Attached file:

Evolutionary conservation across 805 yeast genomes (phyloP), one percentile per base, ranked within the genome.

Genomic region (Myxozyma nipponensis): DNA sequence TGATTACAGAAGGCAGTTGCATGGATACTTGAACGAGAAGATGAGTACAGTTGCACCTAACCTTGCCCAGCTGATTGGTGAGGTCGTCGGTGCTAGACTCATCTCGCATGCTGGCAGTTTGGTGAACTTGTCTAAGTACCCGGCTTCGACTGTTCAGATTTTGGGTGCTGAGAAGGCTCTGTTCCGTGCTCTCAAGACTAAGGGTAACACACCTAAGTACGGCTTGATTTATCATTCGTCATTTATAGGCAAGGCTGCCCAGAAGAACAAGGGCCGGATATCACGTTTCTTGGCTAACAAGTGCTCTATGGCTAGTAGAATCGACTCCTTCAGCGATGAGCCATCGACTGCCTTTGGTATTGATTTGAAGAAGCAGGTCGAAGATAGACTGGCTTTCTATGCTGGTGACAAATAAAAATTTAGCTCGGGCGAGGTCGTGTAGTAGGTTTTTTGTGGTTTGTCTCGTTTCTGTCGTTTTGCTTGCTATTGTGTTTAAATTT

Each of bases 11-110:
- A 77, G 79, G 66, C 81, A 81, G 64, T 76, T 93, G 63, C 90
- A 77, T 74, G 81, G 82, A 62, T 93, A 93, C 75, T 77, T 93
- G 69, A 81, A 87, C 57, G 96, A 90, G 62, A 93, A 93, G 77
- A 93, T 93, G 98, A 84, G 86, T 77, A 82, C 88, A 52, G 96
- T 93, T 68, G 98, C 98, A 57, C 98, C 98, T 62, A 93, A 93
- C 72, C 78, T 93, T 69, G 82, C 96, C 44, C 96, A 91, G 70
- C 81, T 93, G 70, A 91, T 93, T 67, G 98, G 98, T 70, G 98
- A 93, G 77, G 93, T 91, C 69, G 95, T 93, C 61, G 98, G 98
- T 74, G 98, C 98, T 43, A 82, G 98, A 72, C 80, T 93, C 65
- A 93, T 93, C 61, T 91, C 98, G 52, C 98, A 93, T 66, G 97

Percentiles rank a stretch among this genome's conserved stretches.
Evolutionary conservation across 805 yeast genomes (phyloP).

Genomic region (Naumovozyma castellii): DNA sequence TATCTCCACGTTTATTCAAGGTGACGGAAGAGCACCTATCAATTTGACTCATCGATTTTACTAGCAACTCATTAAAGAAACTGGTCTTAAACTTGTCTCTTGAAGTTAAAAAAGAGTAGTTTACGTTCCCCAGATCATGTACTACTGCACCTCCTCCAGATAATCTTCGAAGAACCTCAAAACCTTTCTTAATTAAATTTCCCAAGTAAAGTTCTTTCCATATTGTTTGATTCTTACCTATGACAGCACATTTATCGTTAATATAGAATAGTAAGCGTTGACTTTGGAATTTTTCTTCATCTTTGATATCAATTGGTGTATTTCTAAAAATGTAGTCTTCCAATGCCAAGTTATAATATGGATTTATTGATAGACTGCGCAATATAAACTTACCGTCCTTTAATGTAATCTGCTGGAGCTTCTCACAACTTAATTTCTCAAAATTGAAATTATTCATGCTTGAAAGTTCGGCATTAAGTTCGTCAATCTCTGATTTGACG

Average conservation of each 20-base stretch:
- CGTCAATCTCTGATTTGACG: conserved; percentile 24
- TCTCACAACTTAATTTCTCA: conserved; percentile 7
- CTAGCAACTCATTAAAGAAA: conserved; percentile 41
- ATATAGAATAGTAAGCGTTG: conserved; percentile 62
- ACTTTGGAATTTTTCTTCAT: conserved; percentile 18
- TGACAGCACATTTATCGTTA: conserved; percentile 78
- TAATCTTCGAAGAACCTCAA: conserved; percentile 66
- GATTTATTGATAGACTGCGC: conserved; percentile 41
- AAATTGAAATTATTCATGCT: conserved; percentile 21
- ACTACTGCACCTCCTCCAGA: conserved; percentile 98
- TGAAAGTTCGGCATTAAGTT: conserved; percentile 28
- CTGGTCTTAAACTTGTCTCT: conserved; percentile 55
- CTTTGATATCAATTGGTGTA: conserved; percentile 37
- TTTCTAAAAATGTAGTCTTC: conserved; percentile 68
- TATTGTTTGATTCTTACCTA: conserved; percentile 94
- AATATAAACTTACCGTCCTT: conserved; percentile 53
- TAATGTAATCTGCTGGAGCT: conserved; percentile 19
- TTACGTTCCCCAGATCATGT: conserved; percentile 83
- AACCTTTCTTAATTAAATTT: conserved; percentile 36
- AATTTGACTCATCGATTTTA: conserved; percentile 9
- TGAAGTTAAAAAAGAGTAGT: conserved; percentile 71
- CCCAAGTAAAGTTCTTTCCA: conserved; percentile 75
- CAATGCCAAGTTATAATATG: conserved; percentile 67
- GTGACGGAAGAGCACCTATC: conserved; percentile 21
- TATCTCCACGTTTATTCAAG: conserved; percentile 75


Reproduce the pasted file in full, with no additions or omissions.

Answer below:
Evolutionary conservation across 805 yeast genomes (phyloP), one percentile per base, ranked within the genome.

Genomic region (Myxozyma nipponensis): DNA sequence TGATTACAGAAGGCAGTTGCATGGATACTTGAACGAGAAGATGAGTACAGTTGCACCTAACCTTGCCCAGCTGATTGGTGAGGTCGTCGGTGCTAGACTCATCTCGCATGCTGGCAGTTTGGTGAACTTGTCTAAGTACCCGGCTTCGACTGTTCAGATTTTGGGTGCTGAGAAGGCTCTGTTCCGTGCTCTCAAGACTAAGGGTAACACACCTAAGTACGGCTTGATTTATCATTCGTCATTTATAGGCAAGGCTGCCCAGAAGAACAAGGGCCGGATATCACGTTTCTTGGCTAACAAGTGCTCTATGGCTAGTAGAATCGACTCCTTCAGCGATGAGCCATCGACTGCCTTTGGTATTGATTTGAAGAAGCAGGTCGAAGATAGACTGGCTTTCTATGCTGGTGACAAATAAAAATTTAGCTCGGGCGAGGTCGTGTAGTAGGTTTTTTGTGGTTTGTCTCGTTTCTGTCGTTTTGCTTGCTATTGTGTTTAAATTT

Each of bases 11-110:
- A 77, G 79, G 66, C 81, A 81, G 64, T 76, T 93, G 63, C 90
- A 77, T 74, G 81, G 82, A 62, T 93, A 93, C 75, T 77, T 93
- G 69, A 81, A 87, C 57, G 96, A 90, G 62, A 93, A 93, G 77
- A 93, T 93, G 98, A 84, G 86, T 77, A 82, C 88, A 52, G 96
- T 93, T 68, G 98, C 98, A 57, C 98, C 98, T 62, A 93, A 93
- C 72, C 78, T 93, T 69, G 82, C 96, C 44, C 96, A 91, G 70
- C 81, T 93, G 70, A 91, T 93, T 67, G 98, G 98, T 70, G 98
- A 93, G 77, G 93, T 91, C 69, G 95, T 93, C 61, G 98, G 98
- T 74, G 98, C 98, T 43, A 82, G 98, A 72, C 80, T 93, C 65
- A 93, T 93, C 61, T 91, C 98, G 52, C 98, A 93, T 66, G 97

Percentiles rank a stretch among this genome's conserved stretches.
Evolutionary conservation across 805 yeast genomes (phyloP).

Genomic region (Naumovozyma castellii): DNA sequence TATCTCCACGTTTATTCAAGGTGACGGAAGAGCACCTATCAATTTGACTCATCGATTTTACTAGCAACTCATTAAAGAAACTGGTCTTAAACTTGTCTCTTGAAGTTAAAAAAGAGTAGTTTACGTTCCCCAGATCATGTACTACTGCACCTCCTCCAGATAATCTTCGAAGAACCTCAAAACCTTTCTTAATTAAATTTCCCAAGTAAAGTTCTTTCCATATTGTTTGATTCTTACCTATGACAGCACATTTATCGTTAATATAGAATAGTAAGCGTTGACTTTGGAATTTTTCTTCATCTTTGATATCAATTGGTGTATTTCTAAAAATGTAGTCTTCCAATGCCAAGTTATAATATGGATTTATTGATAGACTGCGCAATATAAACTTACCGTCCTTTAATGTAATCTGCTGGAGCTTCTCACAACTTAATTTCTCAAAATTGAAATTATTCATGCTTGAAAGTTCGGCATTAAGTTCGTCAATCTCTGATTTGACG

Average conservation of each 20-base stretch:
- CGTCAATCTCTGATTTGACG: conserved; percentile 24
- TCTCACAACTTAATTTCTCA: conserved; percentile 7
- CTAGCAACTCATTAAAGAAA: conserved; percentile 41
- ATATAGAATAGTAAGCGTTG: conserved; percentile 62
- ACTTTGGAATTTTTCTTCAT: conserved; percentile 18
- TGACAGCACATTTATCGTTA: conserved; percentile 78
- TAATCTTCGAAGAACCTCAA: conserved; percentile 66
- GATTTATTGATAGACTGCGC: conserved; percentile 41
- AAATTGAAATTATTCATGCT: conserved; percentile 21
- ACTACTGCACCTCCTCCAGA: conserved; percentile 98
- TGAAAGTTCGGCATTAAGTT: conserved; percentile 28
- CTGGTCTTAAACTTGTCTCT: conserved; percentile 55
- CTTTGATATCAATTGGTGTA: conserved; percentile 37
- TTTCTAAAAATGTAGTCTTC: conserved; percentile 68
- TATTGTTTGATTCTTACCTA: conserved; percentile 94
- AATATAAACTTACCGTCCTT: conserved; percentile 53
- TAATGTAATCTGCTGGAGCT: conserved; percentile 19
- TTACGTTCCCCAGATCATGT: conserved; percentile 83
- AACCTTTCTTAATTAAATTT: conserved; percentile 36
- AATTTGACTCATCGATTTTA: conserved; percentile 9
- TGAAGTTAAAAAAGAGTAGT: conserved; percentile 71
- CCCAAGTAAAGTTCTTTCCA: conserved; percentile 75
- CAATGCCAAGTTATAATATG: conserved; percentile 67
- GTGACGGAAGAGCACCTATC: conserved; percentile 21
- TATCTCCACGTTTATTCAAG: conserved; percentile 75